Q. Little bit I've seen of Minnesota, they have a kid, Ra'Shede Hageman, No. 99. He looks like a pretty amazing player, a 300pound guy with great athleticism and everything. How do you deal with a guy like that? I would imagine he presents unique challenges?

COACH O'BRIEN: You're right. He's an excellent player. One of the better defensive linemen we've gone against. He's explosive. Plays with good pad level. He's quick. Seems to me that he's going to be has a chance to be a first or secondday draft pick. He's a very good player.

So you have different ways of having to deal with him. You're going to have to double him. You're going to have to get help from places where you don't normally get help from and make sure that you know where he is on every play and try your best not to have him single blocked all the time, because he is a challenge. He's a good player. They have a lot of good players. They're good.

Q. Minnesota's been dominating time of possession in this winning streak. Does that impact what you do offensively at all?

COACH O'BRIEN: You have to look at that. You have to look at that because they average almost five minutes more than their opponents and that's a big deal. You can't totally change what you do, but you better make sure that you're not just playing at warp speed the whole game because you could play warp speed the whole game and if you score in a minute and 50 seconds, that's okay. But your defense has only been on the bench for a minute and 50 seconds and you better make sure you keep scoring. That is hard to do against Minnesota. They're a good defense.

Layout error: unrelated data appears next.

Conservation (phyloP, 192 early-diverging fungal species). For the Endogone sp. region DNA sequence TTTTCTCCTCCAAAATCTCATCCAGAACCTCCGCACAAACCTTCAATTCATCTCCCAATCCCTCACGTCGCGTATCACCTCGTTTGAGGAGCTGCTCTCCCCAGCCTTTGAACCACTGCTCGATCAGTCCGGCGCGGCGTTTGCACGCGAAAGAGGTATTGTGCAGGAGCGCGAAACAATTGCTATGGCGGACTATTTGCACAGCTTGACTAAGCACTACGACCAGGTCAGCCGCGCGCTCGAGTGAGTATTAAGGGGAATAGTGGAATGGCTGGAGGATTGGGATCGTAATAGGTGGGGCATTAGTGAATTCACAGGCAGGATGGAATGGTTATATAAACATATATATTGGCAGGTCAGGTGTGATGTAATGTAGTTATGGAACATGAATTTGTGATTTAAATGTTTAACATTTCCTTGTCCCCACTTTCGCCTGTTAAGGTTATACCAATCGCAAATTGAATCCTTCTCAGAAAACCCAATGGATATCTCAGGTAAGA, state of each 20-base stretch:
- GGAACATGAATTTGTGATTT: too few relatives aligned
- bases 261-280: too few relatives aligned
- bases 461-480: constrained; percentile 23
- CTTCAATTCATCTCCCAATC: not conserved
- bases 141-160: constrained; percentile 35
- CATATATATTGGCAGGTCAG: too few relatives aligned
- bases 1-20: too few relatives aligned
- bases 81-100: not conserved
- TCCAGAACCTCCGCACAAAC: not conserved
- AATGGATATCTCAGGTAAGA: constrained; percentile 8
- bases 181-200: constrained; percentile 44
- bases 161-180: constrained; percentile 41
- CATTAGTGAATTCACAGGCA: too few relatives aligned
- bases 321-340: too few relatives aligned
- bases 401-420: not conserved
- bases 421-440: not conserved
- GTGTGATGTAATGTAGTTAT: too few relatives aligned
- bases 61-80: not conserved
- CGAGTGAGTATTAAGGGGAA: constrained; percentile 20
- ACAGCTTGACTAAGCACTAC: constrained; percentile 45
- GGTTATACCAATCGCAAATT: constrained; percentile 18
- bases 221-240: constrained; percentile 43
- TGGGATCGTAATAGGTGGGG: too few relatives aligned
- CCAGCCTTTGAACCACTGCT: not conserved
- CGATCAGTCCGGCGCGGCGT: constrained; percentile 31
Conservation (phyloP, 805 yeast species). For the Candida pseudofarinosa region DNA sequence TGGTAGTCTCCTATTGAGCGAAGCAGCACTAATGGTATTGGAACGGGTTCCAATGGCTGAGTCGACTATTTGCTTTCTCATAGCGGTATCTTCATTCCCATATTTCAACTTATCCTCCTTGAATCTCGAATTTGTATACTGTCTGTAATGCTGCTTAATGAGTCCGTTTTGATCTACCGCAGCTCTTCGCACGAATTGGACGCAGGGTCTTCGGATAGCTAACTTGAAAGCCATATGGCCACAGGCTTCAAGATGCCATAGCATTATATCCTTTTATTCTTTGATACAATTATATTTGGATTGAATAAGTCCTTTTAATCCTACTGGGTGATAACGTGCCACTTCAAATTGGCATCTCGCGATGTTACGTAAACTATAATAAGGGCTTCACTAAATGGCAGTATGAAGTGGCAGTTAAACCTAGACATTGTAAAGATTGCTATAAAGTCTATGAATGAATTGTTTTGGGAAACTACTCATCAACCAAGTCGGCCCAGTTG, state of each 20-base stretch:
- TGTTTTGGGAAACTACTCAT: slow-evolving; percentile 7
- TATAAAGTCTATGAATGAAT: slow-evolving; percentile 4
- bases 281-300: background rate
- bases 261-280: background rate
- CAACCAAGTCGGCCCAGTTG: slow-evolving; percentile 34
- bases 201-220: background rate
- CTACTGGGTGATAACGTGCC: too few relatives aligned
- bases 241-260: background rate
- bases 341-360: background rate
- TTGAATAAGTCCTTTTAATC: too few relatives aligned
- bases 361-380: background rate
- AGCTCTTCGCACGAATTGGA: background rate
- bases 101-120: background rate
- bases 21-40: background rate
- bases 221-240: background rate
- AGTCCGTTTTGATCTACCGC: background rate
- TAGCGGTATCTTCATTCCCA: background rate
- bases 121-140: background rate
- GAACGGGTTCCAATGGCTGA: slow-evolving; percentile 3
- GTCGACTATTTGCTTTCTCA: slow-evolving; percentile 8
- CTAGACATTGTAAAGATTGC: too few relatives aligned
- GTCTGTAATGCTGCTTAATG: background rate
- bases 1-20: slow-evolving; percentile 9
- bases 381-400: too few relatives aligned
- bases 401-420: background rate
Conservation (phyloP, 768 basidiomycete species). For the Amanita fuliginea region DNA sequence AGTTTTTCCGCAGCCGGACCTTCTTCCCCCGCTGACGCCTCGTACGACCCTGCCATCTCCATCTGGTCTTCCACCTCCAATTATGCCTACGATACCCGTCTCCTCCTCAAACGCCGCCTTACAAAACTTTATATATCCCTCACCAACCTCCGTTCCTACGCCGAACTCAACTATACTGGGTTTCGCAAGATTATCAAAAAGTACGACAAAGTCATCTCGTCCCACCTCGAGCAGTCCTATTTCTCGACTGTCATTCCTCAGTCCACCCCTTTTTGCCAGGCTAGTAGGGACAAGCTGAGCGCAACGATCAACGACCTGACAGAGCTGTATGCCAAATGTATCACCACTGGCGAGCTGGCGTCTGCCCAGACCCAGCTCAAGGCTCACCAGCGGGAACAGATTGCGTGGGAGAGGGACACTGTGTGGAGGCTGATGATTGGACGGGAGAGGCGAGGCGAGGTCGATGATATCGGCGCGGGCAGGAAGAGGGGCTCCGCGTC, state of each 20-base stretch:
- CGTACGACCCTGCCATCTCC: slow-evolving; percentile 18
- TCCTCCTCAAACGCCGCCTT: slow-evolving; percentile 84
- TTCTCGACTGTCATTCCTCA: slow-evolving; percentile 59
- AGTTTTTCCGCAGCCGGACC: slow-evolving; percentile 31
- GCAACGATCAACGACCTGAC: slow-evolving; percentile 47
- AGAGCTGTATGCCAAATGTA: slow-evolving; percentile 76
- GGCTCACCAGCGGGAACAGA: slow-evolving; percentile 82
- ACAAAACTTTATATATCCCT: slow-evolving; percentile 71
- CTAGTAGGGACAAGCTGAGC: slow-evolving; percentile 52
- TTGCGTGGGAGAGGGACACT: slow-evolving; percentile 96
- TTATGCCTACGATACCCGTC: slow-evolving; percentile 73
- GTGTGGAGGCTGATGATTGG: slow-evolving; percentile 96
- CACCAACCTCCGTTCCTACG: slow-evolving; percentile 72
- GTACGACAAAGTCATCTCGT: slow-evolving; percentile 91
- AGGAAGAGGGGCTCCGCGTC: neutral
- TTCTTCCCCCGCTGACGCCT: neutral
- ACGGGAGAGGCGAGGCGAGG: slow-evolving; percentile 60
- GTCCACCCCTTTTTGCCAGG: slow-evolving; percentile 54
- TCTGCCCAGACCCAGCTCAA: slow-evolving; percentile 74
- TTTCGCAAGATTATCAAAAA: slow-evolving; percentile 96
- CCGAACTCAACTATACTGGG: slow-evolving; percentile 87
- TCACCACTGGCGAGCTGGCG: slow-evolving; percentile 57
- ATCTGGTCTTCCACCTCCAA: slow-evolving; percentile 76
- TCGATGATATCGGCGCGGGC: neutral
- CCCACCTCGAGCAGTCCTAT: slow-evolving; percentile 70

So we have a mix tempo and make sure that we give our defense a break. Make sure that we try to do the best we can to win the time of possession on our side.

Q. With Minnesota's offense and their running game, looks like they like to get people to come up and commit to the running game then they kind of take their shots. How careful does a coaching staff have to be to not overcommit to the run and get burned?

COACH O'BRIEN: Careful is the wrong word. It's a great question. If you go into the meeting room and say, "Hey, guys, you have to be careful now." That is the wrong way to go. I think you have to get your linebackers to think simply. "Okay, what are their tips when they play action? What are their tips when they run?" Maybe it's the stance of a lineman, maybe it's a backfield set. Maybe it's some little thing like a near set back versus a pro or an I formation back. Whatever it might be, that's a tip that you use. "Hey, they're going to run it here. This is a play action tip." Or when you're talking to your DBs, you have to tell them to be aggressively smart and stay on top of routes. They can't be too quick to react to what they see. They can't have their eyes in the backfield. So you can't take away the aggression of your team. You have to do a great job of studying film and showing the guys the difference between when they run it and when they play action it.